Charles Sammut started training as an actor at the Manoel Theatre Academy of Dramatic Arts. After graduating from the course, he took on several main and secondary parts in various theatre productions both locally and abroad, including Mela Hawn Xi Manikomju?, Children of a Lesser God, Blood Wedding, One Flew Over the Cuckoo’s Nest, Ħitan, Cosi, King Lear, The Elephant Man, Inbid ta’ Kuljum, It-Tfal Jiġu bil-Vapuri and Pupu Fil-Baħar, to mention a few.
Alongside his academic pursuits in Theatre Studies at the University of Malta, the University of British Columbia and the University of Kent, he’s also attended several acting workshops and courses with the Globe Theatre in London and the Royal Shakespeare Company in Stratford-Upon-Avon. He’s also a founding member of KAST – a local theatre company established to adapt literary works in Maltese for the stage.
Charles has taught drama classes at various local theatre schools and has also led many theatre workshops on an international scale. He’s directed and led several students in theatre productions both locally and abroad, and he’s also engaged in television productions such as Anġli, Tgħanniqa, Xhud li Ma Deherx, Salib it-Toroq, It-Tfal, Delitti f’Malta, Andrew & Sue, and prominent film credits include Agora.
Date of Birth: 14th July, 1968
Main occupation: Lecturer of English
Media-related occupation: Actor
Image: Charles in ‘Mela Hawn Xi Manikomju?’ drama
If any of my readers were interested in trying to break into acting, what would you recommend them to start with?
First of all, make sure you have a passion for acting. It’s a demanding profession – yes, a professional attitude is a must even if acting is only a part-time activity here – and it involves long hours and loads of patience. You can be dead tired and depressed, but still have to give your best beaming smile and appear full of energy when filming or rehearsing at 11pm at night after a day’s work.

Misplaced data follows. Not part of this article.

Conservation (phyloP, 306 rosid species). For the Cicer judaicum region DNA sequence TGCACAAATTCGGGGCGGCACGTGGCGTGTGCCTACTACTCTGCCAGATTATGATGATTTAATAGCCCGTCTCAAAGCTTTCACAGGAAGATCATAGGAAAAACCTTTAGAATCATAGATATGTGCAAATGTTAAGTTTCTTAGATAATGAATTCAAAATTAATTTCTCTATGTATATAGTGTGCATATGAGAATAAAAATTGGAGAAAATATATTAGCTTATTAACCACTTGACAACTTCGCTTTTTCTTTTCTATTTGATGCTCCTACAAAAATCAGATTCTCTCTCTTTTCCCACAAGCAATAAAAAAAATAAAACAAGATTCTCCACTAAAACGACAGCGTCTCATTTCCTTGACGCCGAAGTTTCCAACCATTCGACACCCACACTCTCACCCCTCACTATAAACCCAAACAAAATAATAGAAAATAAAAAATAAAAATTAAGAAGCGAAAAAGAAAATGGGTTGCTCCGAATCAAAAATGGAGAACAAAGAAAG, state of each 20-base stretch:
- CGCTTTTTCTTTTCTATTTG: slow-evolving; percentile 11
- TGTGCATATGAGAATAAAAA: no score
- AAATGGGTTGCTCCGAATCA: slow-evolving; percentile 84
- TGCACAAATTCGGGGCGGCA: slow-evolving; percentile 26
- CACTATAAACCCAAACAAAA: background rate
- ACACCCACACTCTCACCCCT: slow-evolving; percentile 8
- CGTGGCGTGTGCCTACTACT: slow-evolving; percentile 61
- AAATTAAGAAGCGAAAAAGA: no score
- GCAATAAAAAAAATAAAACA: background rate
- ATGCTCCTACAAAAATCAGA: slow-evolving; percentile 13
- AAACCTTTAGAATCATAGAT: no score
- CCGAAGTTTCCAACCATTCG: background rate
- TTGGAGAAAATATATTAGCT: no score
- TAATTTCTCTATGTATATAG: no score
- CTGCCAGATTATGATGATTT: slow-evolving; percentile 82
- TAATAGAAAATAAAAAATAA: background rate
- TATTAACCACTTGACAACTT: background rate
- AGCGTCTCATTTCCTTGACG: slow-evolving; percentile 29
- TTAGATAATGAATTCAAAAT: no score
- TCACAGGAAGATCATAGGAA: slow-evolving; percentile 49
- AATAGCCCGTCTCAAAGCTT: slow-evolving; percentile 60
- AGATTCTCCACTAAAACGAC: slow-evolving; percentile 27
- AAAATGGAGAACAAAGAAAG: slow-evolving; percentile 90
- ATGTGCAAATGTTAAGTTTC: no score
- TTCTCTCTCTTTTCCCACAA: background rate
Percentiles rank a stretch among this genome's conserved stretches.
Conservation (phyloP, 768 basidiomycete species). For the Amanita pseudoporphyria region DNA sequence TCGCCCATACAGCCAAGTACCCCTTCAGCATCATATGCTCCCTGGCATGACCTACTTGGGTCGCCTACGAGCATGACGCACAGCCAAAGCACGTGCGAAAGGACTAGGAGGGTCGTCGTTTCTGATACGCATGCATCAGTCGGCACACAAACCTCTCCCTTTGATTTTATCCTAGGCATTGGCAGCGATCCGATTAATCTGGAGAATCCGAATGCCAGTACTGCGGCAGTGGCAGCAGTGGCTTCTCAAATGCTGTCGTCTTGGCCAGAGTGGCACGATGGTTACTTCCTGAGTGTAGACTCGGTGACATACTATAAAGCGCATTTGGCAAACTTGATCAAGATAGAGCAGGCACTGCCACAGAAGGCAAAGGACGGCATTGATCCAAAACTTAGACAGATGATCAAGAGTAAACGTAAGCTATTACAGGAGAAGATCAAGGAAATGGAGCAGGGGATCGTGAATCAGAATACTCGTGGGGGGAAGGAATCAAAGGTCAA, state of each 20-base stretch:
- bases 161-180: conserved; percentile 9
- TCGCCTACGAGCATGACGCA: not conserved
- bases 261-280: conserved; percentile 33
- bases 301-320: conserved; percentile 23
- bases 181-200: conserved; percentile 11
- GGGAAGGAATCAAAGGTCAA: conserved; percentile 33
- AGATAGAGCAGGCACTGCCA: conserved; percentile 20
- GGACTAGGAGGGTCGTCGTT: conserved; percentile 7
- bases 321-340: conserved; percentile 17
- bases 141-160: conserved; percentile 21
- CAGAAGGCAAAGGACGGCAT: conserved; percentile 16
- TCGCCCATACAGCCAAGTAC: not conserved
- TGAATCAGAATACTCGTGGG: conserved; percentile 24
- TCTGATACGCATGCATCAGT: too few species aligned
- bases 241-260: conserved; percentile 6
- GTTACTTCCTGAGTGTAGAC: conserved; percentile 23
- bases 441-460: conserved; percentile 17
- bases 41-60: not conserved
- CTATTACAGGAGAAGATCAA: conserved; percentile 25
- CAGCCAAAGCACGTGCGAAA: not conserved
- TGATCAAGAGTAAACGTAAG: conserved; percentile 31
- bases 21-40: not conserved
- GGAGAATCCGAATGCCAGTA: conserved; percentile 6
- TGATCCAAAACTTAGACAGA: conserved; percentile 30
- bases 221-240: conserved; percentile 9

Research and read theatre history, find good theatre classes and workshops both here and beyond our shores, and while you’re at it, watch loads of theatre while you’re away. Always be open to learn and be fully committed to the long gruelling hours involved. Theatre and TV work in Malta is paid abysmally, so you won’t be doing it for the money, but for the sheer love of this art. I can assure you that people recognising you in the street will grow old very quickly, and unless you really want to do this work for the inner satisfaction that it gives, then don’t do it at all.
Image: Charles in ‘Agora’ movie
What do you like doing when on holiday?
I love visiting places of historical and creative interest. I go to museums, exhibitions and theatre productions. I love sampling new food. I especially like going to places where I can find some peace and serenity among natural beauty.
Do you normally get rattled when you have a lot to do in a short amount of time?
I work well under pressure. In fact, I work better against a deadline. I tend to procrastinate if I have too much time to finish a project.
Image: Charles with Viviene Meli and Anna Bassilly from the teleseries ‘It-Tfal’
Do you have good skills in the kitchen?
Yes I do. I love cooking. I used to cook a lot more, but I now have too many projects to find time for it.
Do you think that something’s bound to be better if it’s more expensive?
No, not always. Sometimes, you’re paying just for the brand name or label. But then I don’t do cheap, either.